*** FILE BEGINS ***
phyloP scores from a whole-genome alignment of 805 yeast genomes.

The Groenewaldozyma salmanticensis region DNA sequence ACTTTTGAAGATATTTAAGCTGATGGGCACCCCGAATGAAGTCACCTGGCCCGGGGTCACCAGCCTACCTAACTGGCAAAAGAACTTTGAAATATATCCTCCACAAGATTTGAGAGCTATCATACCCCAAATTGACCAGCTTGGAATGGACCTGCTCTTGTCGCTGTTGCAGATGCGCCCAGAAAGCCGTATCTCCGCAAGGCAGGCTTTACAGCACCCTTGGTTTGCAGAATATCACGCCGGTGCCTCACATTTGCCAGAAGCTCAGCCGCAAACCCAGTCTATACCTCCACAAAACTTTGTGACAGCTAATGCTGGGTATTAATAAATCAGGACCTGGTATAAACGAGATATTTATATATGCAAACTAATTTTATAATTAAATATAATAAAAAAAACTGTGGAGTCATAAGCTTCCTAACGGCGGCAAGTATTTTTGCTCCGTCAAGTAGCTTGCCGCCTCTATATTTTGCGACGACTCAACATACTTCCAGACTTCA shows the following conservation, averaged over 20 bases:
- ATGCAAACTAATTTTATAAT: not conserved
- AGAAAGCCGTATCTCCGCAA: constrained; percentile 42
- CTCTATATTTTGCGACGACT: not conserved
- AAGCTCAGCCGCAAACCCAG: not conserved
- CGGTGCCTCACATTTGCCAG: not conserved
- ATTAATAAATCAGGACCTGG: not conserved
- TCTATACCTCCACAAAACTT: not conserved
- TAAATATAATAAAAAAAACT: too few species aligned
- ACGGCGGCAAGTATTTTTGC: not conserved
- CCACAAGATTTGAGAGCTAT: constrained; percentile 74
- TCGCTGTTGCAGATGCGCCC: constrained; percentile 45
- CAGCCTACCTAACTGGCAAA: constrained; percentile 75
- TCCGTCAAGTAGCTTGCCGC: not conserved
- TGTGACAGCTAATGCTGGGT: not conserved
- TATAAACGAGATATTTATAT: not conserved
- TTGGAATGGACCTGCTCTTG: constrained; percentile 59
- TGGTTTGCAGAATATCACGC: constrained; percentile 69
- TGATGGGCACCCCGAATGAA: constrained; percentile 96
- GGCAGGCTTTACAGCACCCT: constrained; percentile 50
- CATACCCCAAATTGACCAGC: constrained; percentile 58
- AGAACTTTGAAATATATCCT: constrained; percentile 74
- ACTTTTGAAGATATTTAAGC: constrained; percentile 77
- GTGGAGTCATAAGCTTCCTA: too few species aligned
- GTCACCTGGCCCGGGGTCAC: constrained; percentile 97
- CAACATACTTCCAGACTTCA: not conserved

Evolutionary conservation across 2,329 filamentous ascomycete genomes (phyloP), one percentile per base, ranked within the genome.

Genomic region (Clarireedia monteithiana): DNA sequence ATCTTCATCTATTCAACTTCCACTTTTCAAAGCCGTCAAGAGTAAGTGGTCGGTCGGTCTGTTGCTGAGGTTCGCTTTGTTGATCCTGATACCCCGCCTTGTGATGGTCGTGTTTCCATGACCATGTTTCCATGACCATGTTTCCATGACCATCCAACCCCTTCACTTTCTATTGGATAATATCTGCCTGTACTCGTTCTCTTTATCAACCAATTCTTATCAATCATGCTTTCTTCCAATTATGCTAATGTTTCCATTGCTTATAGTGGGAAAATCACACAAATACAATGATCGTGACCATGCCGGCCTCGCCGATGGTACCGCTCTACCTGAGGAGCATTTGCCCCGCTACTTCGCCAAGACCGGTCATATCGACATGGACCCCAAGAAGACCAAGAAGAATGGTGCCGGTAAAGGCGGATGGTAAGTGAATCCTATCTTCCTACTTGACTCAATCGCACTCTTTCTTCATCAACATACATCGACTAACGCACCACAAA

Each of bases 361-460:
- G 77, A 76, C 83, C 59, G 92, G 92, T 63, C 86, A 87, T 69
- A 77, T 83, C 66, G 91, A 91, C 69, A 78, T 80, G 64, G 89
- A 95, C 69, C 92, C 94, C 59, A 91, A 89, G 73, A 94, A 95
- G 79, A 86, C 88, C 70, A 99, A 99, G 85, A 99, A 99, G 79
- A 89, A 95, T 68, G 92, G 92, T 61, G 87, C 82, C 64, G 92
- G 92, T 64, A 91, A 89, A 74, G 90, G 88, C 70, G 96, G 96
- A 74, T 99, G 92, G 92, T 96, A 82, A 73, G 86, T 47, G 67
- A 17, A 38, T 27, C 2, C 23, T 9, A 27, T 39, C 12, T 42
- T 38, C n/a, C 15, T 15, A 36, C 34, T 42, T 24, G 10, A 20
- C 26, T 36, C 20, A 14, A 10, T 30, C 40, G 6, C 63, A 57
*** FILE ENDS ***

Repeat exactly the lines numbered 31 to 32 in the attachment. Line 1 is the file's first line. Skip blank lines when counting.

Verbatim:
- G 77, A 76, C 83, C 59, G 92, G 92, T 63, C 86, A 87, T 69
- A 77, T 83, C 66, G 91, A 91, C 69, A 78, T 80, G 64, G 89